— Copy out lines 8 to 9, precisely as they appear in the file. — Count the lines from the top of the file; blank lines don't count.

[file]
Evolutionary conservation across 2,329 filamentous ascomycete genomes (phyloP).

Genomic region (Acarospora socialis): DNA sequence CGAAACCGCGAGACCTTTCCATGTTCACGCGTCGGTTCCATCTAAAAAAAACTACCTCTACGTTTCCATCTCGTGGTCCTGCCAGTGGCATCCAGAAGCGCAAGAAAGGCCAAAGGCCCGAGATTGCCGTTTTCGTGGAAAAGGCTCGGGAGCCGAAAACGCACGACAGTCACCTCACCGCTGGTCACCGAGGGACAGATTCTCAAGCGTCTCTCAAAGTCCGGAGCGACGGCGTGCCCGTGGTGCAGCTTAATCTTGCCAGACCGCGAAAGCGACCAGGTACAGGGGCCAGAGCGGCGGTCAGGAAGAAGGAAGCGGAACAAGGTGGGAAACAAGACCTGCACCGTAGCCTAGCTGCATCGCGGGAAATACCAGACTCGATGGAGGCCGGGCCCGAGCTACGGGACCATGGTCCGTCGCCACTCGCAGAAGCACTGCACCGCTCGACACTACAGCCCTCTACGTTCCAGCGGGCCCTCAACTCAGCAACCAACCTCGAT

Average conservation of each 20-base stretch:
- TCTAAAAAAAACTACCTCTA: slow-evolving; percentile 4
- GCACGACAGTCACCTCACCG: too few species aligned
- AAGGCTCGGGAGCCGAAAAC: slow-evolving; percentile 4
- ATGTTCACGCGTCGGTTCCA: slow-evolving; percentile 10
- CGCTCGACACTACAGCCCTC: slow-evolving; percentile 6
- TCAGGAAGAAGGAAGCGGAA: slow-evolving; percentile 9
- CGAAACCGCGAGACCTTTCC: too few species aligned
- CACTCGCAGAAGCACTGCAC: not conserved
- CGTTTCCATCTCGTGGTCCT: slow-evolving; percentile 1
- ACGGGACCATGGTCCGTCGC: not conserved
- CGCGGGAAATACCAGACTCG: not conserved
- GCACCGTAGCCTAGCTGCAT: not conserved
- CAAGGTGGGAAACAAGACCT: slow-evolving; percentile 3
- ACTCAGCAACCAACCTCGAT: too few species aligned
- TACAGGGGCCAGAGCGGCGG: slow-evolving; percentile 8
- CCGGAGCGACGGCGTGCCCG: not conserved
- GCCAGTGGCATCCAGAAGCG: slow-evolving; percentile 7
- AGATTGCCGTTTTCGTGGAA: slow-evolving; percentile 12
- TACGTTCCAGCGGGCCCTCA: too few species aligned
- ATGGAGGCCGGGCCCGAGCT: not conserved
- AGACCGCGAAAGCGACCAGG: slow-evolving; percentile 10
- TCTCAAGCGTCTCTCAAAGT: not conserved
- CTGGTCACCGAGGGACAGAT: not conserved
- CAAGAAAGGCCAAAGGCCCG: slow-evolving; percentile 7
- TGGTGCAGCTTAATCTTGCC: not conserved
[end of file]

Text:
- CGCTCGACACTACAGCCCTC: slow-evolving; percentile 6
- TCAGGAAGAAGGAAGCGGAA: slow-evolving; percentile 9